The art of strategic focus in marketing: what we can learn from Freddie Mercury

By Ellie Jackson, Chief Client Strategy Officer

‘I Want It All’ – that’s what Freddie Mercury proclaimed, and his words echo a universal truth. It’s human nature to push for more. It’s certainly true for marketing managers, trying as they are to get the most return from budgets that are rarely as big as they’d like.

The danger of overextension

But this entirely laudable aim of wanting more can sometimes lead to overextension in marketing strategy: allocating resources too thinly across too many areas, rather than concentrating on a few key areas where they can make a significant difference.

As Harvard Business School professor Michael Porter astutely observed, the essence of strategy is choosing what not to do. For marketing managers, this means making tough choices. Yes, there might be a multitude of aims and objectives across multiple products and multiple segments, but attempting to tackle all of them within a single year is rarely smart. Far better to prioritize certain goals, give them the attention they deserve for a year, and then gradually broaden the focus.  This is not about limiting ambition but about channelling it effectively.

How to Make the Choice

In theory it’s simple: focus your investment where your efforts will add the most value. After all, the reality is that even if you did absolutely no proactive marketing, you would still make some sales. Some level of business will continue as usual. But in other areas, a marketing boost will make a major difference.

Without a time machine, it’s impossible to predict this with absolute accuracy, but it is possible to make an educated assessment when you’re trying to prioritise different products or segments.

Key questions to explore will include:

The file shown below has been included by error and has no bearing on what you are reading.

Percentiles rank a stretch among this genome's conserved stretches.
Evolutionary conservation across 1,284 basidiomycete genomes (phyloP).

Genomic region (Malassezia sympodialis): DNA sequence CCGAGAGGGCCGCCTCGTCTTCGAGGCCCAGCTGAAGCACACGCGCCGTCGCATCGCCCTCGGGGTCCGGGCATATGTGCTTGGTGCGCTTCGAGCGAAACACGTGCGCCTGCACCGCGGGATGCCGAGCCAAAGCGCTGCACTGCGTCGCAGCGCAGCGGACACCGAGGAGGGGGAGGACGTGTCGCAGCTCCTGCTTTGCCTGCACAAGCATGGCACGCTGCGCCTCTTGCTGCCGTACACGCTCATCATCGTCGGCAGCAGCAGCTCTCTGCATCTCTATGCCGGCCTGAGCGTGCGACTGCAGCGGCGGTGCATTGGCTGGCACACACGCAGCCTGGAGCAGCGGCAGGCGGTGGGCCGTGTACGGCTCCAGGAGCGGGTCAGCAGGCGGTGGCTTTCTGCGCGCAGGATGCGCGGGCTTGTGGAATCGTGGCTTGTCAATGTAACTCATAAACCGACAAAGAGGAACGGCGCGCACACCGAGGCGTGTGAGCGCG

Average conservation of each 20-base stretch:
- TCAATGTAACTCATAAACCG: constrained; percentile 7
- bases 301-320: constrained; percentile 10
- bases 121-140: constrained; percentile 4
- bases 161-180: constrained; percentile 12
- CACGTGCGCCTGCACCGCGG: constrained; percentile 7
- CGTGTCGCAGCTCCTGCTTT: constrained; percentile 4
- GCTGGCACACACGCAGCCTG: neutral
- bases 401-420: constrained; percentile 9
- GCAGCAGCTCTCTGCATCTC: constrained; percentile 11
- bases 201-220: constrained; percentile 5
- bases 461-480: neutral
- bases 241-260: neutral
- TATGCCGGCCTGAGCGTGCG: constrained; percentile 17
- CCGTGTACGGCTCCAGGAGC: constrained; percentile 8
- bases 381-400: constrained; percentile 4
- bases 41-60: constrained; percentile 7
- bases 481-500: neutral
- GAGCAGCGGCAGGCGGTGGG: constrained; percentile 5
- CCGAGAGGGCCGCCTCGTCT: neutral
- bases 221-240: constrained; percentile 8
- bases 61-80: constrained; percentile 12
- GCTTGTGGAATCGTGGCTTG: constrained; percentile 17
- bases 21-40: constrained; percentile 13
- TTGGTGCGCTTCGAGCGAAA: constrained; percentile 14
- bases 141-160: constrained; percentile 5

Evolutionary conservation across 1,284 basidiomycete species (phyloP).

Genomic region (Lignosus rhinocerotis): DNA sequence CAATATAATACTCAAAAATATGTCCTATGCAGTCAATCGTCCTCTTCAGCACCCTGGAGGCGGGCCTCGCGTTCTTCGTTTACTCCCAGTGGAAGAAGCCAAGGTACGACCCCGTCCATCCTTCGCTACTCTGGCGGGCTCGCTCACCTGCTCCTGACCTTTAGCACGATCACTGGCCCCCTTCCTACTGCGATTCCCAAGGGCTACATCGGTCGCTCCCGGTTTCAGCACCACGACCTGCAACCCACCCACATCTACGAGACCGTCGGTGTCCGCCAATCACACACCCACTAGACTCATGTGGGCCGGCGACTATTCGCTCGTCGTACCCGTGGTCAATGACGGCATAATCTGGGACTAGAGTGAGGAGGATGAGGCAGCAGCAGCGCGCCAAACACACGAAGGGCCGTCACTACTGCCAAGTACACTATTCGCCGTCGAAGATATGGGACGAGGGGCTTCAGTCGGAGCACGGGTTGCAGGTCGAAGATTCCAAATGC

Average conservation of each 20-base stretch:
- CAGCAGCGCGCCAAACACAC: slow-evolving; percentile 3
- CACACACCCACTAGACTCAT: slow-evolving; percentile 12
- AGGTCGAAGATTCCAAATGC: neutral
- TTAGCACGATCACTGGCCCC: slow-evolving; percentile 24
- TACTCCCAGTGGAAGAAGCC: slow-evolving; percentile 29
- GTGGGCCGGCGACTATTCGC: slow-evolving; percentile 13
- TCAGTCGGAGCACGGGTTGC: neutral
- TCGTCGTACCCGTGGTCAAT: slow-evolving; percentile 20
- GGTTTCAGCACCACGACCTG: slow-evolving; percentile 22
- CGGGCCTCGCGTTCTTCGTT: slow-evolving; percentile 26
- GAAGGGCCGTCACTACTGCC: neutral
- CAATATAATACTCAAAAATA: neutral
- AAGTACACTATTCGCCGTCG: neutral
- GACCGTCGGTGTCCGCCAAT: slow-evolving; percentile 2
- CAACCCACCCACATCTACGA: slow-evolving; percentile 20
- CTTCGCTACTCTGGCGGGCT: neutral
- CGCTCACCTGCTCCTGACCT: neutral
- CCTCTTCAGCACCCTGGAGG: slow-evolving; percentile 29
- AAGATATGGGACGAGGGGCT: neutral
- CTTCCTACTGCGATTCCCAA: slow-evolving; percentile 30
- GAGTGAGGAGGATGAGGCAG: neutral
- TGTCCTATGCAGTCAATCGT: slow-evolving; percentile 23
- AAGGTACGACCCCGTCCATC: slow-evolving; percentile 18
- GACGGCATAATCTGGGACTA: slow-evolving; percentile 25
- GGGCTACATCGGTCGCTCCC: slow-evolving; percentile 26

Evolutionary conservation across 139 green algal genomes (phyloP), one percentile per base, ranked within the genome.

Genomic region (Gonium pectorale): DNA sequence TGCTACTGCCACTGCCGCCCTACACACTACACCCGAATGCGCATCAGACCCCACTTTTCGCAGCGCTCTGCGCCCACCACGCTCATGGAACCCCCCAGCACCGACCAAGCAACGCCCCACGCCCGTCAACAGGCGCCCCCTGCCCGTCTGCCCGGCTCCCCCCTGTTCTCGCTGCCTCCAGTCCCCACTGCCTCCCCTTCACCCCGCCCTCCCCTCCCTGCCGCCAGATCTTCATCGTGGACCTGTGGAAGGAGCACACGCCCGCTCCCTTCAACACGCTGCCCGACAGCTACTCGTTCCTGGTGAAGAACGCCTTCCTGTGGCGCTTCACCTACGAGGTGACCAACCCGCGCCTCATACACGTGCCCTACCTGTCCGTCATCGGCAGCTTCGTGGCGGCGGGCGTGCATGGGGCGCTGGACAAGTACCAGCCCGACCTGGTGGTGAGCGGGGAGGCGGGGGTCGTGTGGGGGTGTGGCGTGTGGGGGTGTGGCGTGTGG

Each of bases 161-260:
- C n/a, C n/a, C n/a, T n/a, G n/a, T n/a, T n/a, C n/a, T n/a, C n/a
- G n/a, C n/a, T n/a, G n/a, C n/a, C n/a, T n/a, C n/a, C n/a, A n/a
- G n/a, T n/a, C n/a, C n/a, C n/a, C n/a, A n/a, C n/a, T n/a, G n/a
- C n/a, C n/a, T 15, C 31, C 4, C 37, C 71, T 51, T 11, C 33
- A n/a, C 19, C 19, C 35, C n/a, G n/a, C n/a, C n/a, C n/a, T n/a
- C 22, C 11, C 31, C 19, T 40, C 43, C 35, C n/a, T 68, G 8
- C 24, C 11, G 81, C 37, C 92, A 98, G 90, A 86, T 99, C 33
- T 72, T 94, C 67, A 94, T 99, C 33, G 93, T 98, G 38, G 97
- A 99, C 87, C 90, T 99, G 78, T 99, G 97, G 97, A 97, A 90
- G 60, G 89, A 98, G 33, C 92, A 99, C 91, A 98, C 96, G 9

• Brand awareness and perception: What is our current brand awareness and perception for this particular solution/segment?
  • Competitive landscape: What is the competitive landscape like for this solution/segment?
  • Market demand: Is this an area where the audience is actively looking for a solution, or are we solving a problem that is not yet well understood? What external factors might play into buying patterns here in the next 12 months?
  • Revenue focus: Where are our biggest revenues currently coming from and do we want that to change in the coming years?

This last one is obviously especially important. For many of our clients (mostly technical B2B), we’re talking about complex sales processes, infrequent purchase cycles, lengthy decision-making periods, and buying committees. Our clients’ clients have a significant potential lifetime value, and a high cost of acquisition is a reflection of that.

In the high-value B2B space, the journey to conversion involves multiple touchpoints, essential for building trust and cementing reputation – especially when significant financial decisions are at stake. Better to hit a more targeted audience several times over with tailored content that’s appropriate for where they are at in the buying cycle. This is likely to be far more effective than reaching a broader audience just once.

So the next time you’re in a planning meeting and a question about target audience prompts the response, ‘oh, everyone’, I challenge you not to simply smile and let it go. Make the case for focus and the value it can bring. The (fat)-bottom(ed) line will thank you.

If you’d like help to sharpen your marketing focus, you can get in touch with our strategists here.

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